5 iPhone Privacy Settings You Should Change
Privacy is a huge concern for a lot of people, especially with all of this NSA hoopla that’s been going around for the past few months.
No one wants to be tracked or have all of their internet activity captured by web companies and sold to advertising agencies, but that’s the kind of world we live in today. However, you can at least prevent most or some of that from happening by being aware of the privacy settings that you have control over on your devices.
Apple has been under target plenty of times recently, with claims that the Cupertino-based company hands over Touch ID fingerprint data to the NSA and has the ability to read your iMessages. Of course, Apple has denied any claims like this, and CEO Tim Cook has even went onto television to make statements that Apple doesn’t work with the NSA to hand over personal data.
In any case, it’s better to be safe than sorry, so here are five privacy settings that you should be aware of if you use an iPhone or iPad, some of which are a bit difficult to find since they’re cleverly buried away in the settings.
Diagnostics & Usage Data
Diagnostics & Usage data consists of pretty much everything you do on your iPhone, and when enabled, it sends it all to Apple “anonymously” in an effort to improve the iOS experience, but we all know that’s kind of bologna. Enabling this feature gives Apple permission to track everything you do, so here’s how to turn it off.
Open up the Settings app and navigate to General > About > Diagnostics & Usage. Then tap on Don’t Send.
By default, whenever you take a photo, it records the location and saves that information inside of the photo’s EXIF data. So if you send that photo to someone else, they can see where you took it, right down to the specific street corner.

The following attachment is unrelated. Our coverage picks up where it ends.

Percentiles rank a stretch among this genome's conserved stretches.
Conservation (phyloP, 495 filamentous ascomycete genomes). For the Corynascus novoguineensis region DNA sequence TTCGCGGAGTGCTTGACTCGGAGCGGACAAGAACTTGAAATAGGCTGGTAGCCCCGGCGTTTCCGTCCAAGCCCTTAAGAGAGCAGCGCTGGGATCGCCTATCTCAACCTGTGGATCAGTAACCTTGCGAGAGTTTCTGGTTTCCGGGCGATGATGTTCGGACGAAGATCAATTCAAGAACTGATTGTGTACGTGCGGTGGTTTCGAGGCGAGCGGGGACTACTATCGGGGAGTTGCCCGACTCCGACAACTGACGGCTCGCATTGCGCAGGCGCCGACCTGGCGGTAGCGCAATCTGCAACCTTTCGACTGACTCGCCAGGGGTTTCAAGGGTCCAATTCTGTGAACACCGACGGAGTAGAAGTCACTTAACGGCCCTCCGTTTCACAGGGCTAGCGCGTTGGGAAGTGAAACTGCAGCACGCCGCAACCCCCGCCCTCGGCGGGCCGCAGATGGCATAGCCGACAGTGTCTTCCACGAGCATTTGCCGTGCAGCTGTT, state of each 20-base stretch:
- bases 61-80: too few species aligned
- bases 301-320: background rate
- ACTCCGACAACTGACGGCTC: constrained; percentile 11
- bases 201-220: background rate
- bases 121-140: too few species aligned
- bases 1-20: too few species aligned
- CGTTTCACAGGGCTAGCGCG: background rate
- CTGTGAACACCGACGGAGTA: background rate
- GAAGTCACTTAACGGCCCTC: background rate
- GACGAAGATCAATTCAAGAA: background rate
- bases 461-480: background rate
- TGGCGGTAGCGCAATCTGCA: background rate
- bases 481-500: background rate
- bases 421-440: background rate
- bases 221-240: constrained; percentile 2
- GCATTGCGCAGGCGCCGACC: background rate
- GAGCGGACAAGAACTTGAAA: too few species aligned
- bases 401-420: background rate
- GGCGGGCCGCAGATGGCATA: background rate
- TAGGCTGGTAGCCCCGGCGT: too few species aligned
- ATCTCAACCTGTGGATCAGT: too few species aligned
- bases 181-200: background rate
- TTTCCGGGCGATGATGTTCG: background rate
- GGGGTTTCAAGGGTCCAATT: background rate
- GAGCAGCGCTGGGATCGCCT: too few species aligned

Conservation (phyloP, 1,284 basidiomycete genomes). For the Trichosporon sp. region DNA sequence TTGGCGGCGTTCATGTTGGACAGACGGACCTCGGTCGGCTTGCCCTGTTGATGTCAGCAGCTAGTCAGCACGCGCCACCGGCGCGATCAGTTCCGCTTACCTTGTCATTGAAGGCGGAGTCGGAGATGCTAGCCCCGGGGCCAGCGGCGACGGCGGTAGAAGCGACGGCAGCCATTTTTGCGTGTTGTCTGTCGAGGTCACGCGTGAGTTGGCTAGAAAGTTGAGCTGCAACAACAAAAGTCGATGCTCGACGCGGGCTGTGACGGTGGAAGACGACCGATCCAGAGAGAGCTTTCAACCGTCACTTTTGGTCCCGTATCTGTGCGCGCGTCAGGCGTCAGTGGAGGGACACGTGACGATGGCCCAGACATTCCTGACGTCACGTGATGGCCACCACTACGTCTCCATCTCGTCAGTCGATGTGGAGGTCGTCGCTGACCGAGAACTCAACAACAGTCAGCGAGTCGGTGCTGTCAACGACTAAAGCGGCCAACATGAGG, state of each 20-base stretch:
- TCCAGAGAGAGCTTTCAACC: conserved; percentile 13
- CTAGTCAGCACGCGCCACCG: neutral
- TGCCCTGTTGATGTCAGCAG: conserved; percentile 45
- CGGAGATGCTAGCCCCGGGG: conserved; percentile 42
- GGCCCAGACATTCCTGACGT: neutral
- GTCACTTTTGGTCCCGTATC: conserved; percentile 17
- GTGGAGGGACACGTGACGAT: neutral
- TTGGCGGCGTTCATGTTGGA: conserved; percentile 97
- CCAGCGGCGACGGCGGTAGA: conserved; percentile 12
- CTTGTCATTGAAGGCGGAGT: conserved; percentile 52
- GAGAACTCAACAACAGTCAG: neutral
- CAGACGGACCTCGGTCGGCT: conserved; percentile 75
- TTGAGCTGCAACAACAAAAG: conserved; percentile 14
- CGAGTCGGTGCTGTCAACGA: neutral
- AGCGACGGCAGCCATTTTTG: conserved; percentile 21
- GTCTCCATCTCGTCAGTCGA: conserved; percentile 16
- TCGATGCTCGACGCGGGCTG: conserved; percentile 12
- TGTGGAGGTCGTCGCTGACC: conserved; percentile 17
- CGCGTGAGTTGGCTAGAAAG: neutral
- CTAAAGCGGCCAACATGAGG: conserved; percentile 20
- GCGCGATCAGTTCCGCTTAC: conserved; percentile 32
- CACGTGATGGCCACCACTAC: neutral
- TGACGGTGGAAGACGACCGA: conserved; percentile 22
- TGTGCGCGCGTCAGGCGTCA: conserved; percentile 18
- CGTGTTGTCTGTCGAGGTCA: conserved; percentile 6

This probably isn’t a huge deal if you only share photos with friends and family you trust, but if you post photos online for anyone to see, they could technically figure out where you live. The world is full of nice people, but not everyone is such.
To disable your location from being saved to photos, open the Settings app and navigate to Privacy > Location Services. You’ll see a list of apps with Camera being toward the top. Toggle it off so that it’s grayed out. Photos will no longer include your location. You may as well go through all your other apps in the list and enable or disable certain apps from knowing your location.
iAds has been around for a few years now, but not without its own controversy. While advertisements are something that we all loathe, Apple is actually pretty good at the info that it gives to advertisers. Furthermore, location-based iAds don’t necessarily use your exact location and Apple doesn’t give this info to advertisers anyway, which is upsetting many advertising firms. In any case, we usually see iAds as a feature to disable. Here’s how to do it:
Open up the Settings app and navigate to Privacy > Location Services > System Services. You’ll see a list of various toggles that you can turn off and on. You’ll see one that says Location-Based iAds. Go ahead and flip the toggle to right until it’s grayed out.
It’s also a good idea to turn off Diagnostics & Usage (remember how we turned it off before? You’ll have to do it again here), as well as Frequent Locations.
Limit Ad Tracking
Open up the Settings app and navigate to Privacy > Advertising. Turn ON Limit Ad Tracking. We’ve been turning off most of these features mentioned, but Apple throws you a little curveball this time around. You’ll want to turn this specific feature on in order to limit advertisements tracking your activity.
You’ll also want to reset your advertising identifier while you’re still on that page. Tap on Reset Advertising Identifier to start with a clean slate. Users who are concerned about having their usage habits tracked by advertisers can tap this button, which essentially makes them appear as a new user.
Safari’s Do Not Track
Do Not Track is a universal web tracking opt-out initiative that allows users to prevent advertisers from tracking your browsing habits. The Safari mobile browser allows you to opt-out in the settings to prevent your mobile web browsing history from being looked at from advertising eyes.
To opt-out, open the Settings app, scroll down and tap on Safari. Under the section titled Privacy & Security, turn on Do Not Track. It’s also a good idea to enable Block Pop-ups and make sure Block Cookies is set to From third parties and advertisers.